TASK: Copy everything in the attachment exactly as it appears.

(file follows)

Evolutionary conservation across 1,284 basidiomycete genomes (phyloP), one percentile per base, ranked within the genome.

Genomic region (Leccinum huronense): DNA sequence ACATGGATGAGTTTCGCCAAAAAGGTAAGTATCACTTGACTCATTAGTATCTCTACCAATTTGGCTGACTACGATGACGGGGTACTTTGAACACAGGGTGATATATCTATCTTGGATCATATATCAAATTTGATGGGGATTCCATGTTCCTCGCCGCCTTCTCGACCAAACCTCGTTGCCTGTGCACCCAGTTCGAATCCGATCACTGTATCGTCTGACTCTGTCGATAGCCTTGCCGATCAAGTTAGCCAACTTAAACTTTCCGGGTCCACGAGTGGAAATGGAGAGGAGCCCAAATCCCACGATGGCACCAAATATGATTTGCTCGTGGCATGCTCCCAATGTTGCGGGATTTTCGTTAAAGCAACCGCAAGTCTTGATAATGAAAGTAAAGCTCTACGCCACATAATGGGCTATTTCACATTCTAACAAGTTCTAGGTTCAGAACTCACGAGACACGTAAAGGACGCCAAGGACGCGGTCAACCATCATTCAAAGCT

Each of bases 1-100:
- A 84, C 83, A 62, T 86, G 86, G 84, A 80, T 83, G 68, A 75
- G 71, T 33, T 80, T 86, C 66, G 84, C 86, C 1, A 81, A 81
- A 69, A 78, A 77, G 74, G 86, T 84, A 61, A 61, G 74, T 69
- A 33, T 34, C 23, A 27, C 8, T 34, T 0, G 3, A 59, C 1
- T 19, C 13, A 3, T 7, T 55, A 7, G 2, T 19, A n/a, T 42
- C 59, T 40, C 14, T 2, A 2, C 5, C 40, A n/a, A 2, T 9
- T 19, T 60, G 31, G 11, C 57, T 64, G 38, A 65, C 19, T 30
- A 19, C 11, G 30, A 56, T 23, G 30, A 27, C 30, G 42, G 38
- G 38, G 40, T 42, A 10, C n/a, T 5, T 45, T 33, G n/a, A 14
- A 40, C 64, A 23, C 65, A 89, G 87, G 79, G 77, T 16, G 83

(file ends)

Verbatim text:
Evolutionary conservation across 1,284 basidiomycete genomes (phyloP), one percentile per base, ranked within the genome.

Genomic region (Leccinum huronense): DNA sequence ACATGGATGAGTTTCGCCAAAAAGGTAAGTATCACTTGACTCATTAGTATCTCTACCAATTTGGCTGACTACGATGACGGGGTACTTTGAACACAGGGTGATATATCTATCTTGGATCATATATCAAATTTGATGGGGATTCCATGTTCCTCGCCGCCTTCTCGACCAAACCTCGTTGCCTGTGCACCCAGTTCGAATCCGATCACTGTATCGTCTGACTCTGTCGATAGCCTTGCCGATCAAGTTAGCCAACTTAAACTTTCCGGGTCCACGAGTGGAAATGGAGAGGAGCCCAAATCCCACGATGGCACCAAATATGATTTGCTCGTGGCATGCTCCCAATGTTGCGGGATTTTCGTTAAAGCAACCGCAAGTCTTGATAATGAAAGTAAAGCTCTACGCCACATAATGGGCTATTTCACATTCTAACAAGTTCTAGGTTCAGAACTCACGAGACACGTAAAGGACGCCAAGGACGCGGTCAACCATCATTCAAAGCT

Each of bases 1-100:
- A 84, C 83, A 62, T 86, G 86, G 84, A 80, T 83, G 68, A 75
- G 71, T 33, T 80, T 86, C 66, G 84, C 86, C 1, A 81, A 81
- A 69, A 78, A 77, G 74, G 86, T 84, A 61, A 61, G 74, T 69
- A 33, T 34, C 23, A 27, C 8, T 34, T 0, G 3, A 59, C 1
- T 19, C 13, A 3, T 7, T 55, A 7, G 2, T 19, A n/a, T 42
- C 59, T 40, C 14, T 2, A 2, C 5, C 40, A n/a, A 2, T 9
- T 19, T 60, G 31, G 11, C 57, T 64, G 38, A 65, C 19, T 30
- A 19, C 11, G 30, A 56, T 23, G 30, A 27, C 30, G 42, G 38
- G 38, G 40, T 42, A 10, C n/a, T 5, T 45, T 33, G n/a, A 14
- A 40, C 64, A 23, C 65, A 89, G 87, G 79, G 77, T 16, G 83